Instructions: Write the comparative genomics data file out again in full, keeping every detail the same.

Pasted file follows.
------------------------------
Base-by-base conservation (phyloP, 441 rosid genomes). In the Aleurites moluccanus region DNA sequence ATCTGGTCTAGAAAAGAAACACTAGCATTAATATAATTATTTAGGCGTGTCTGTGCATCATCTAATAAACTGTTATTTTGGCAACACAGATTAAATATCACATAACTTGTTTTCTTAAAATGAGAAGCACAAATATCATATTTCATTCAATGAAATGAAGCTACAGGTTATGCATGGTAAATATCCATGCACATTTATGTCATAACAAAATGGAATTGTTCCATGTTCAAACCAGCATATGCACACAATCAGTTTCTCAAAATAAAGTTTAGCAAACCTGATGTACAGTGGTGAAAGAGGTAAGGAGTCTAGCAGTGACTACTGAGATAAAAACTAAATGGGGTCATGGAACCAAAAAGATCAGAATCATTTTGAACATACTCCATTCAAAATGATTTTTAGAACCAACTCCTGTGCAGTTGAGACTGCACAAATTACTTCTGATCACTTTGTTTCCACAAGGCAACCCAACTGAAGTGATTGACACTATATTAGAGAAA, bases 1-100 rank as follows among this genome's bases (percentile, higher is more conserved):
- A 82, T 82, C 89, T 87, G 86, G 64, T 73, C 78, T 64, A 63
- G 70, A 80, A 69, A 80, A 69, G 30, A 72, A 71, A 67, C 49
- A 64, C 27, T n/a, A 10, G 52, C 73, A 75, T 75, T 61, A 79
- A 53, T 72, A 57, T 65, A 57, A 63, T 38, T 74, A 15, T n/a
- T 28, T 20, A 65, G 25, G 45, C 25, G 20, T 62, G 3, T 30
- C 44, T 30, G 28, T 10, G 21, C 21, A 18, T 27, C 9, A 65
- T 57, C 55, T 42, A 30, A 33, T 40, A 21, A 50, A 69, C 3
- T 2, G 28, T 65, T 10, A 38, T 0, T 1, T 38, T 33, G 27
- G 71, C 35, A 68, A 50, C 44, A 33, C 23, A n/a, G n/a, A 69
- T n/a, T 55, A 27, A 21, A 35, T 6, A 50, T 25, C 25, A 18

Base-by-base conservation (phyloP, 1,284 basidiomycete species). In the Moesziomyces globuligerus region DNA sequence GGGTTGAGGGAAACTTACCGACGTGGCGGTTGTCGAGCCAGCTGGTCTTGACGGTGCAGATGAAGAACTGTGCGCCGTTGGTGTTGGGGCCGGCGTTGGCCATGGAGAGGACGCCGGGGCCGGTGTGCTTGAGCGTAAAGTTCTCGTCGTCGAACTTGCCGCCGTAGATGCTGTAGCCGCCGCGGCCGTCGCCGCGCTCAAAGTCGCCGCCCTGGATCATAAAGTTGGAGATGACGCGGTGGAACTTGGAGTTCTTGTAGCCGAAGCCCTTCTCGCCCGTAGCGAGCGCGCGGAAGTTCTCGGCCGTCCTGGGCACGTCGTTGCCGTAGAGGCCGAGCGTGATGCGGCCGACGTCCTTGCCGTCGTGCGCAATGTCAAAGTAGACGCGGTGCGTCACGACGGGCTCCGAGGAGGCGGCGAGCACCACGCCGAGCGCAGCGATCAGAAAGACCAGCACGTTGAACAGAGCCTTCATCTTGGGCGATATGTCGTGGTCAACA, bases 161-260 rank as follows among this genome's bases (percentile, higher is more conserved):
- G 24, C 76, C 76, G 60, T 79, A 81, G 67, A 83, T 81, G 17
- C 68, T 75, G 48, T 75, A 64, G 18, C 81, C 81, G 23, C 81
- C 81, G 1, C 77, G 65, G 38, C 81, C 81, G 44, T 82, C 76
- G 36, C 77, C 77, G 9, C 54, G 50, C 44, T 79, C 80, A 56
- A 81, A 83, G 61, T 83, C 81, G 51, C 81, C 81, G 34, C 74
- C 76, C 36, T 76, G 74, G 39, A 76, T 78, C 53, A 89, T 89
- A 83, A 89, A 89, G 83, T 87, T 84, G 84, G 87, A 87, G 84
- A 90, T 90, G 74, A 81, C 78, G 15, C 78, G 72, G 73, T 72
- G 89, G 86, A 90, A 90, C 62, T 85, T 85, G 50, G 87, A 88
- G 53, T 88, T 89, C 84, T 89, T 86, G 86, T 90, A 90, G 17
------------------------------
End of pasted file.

Base-by-base conservation (phyloP, 441 rosid genomes). In the Aleurites moluccanus region DNA sequence ATCTGGTCTAGAAAAGAAACACTAGCATTAATATAATTATTTAGGCGTGTCTGTGCATCATCTAATAAACTGTTATTTTGGCAACACAGATTAAATATCACATAACTTGTTTTCTTAAAATGAGAAGCACAAATATCATATTTCATTCAATGAAATGAAGCTACAGGTTATGCATGGTAAATATCCATGCACATTTATGTCATAACAAAATGGAATTGTTCCATGTTCAAACCAGCATATGCACACAATCAGTTTCTCAAAATAAAGTTTAGCAAACCTGATGTACAGTGGTGAAAGAGGTAAGGAGTCTAGCAGTGACTACTGAGATAAAAACTAAATGGGGTCATGGAACCAAAAAGATCAGAATCATTTTGAACATACTCCATTCAAAATGATTTTTAGAACCAACTCCTGTGCAGTTGAGACTGCACAAATTACTTCTGATCACTTTGTTTCCACAAGGCAACCCAACTGAAGTGATTGACACTATATTAGAGAAA, bases 1-100 rank as follows among this genome's bases (percentile, higher is more conserved):
- A 82, T 82, C 89, T 87, G 86, G 64, T 73, C 78, T 64, A 63
- G 70, A 80, A 69, A 80, A 69, G 30, A 72, A 71, A 67, C 49
- A 64, C 27, T n/a, A 10, G 52, C 73, A 75, T 75, T 61, A 79
- A 53, T 72, A 57, T 65, A 57, A 63, T 38, T 74, A 15, T n/a
- T 28, T 20, A 65, G 25, G 45, C 25, G 20, T 62, G 3, T 30
- C 44, T 30, G 28, T 10, G 21, C 21, A 18, T 27, C 9, A 65
- T 57, C 55, T 42, A 30, A 33, T 40, A 21, A 50, A 69, C 3
- T 2, G 28, T 65, T 10, A 38, T 0, T 1, T 38, T 33, G 27
- G 71, C 35, A 68, A 50, C 44, A 33, C 23, A n/a, G n/a, A 69
- T n/a, T 55, A 27, A 21, A 35, T 6, A 50, T 25, C 25, A 18

Base-by-base conservation (phyloP, 1,284 basidiomycete species). In the Moesziomyces globuligerus region DNA sequence GGGTTGAGGGAAACTTACCGACGTGGCGGTTGTCGAGCCAGCTGGTCTTGACGGTGCAGATGAAGAACTGTGCGCCGTTGGTGTTGGGGCCGGCGTTGGCCATGGAGAGGACGCCGGGGCCGGTGTGCTTGAGCGTAAAGTTCTCGTCGTCGAACTTGCCGCCGTAGATGCTGTAGCCGCCGCGGCCGTCGCCGCGCTCAAAGTCGCCGCCCTGGATCATAAAGTTGGAGATGACGCGGTGGAACTTGGAGTTCTTGTAGCCGAAGCCCTTCTCGCCCGTAGCGAGCGCGCGGAAGTTCTCGGCCGTCCTGGGCACGTCGTTGCCGTAGAGGCCGAGCGTGATGCGGCCGACGTCCTTGCCGTCGTGCGCAATGTCAAAGTAGACGCGGTGCGTCACGACGGGCTCCGAGGAGGCGGCGAGCACCACGCCGAGCGCAGCGATCAGAAAGACCAGCACGTTGAACAGAGCCTTCATCTTGGGCGATATGTCGTGGTCAACA, bases 161-260 rank as follows among this genome's bases (percentile, higher is more conserved):
- G 24, C 76, C 76, G 60, T 79, A 81, G 67, A 83, T 81, G 17
- C 68, T 75, G 48, T 75, A 64, G 18, C 81, C 81, G 23, C 81
- C 81, G 1, C 77, G 65, G 38, C 81, C 81, G 44, T 82, C 76
- G 36, C 77, C 77, G 9, C 54, G 50, C 44, T 79, C 80, A 56
- A 81, A 83, G 61, T 83, C 81, G 51, C 81, C 81, G 34, C 74
- C 76, C 36, T 76, G 74, G 39, A 76, T 78, C 53, A 89, T 89
- A 83, A 89, A 89, G 83, T 87, T 84, G 84, G 87, A 87, G 84
- A 90, T 90, G 74, A 81, C 78, G 15, C 78, G 72, G 73, T 72
- G 89, G 86, A 90, A 90, C 62, T 85, T 85, G 50, G 87, A 88
- G 53, T 88, T 89, C 84, T 89, T 86, G 86, T 90, A 90, G 17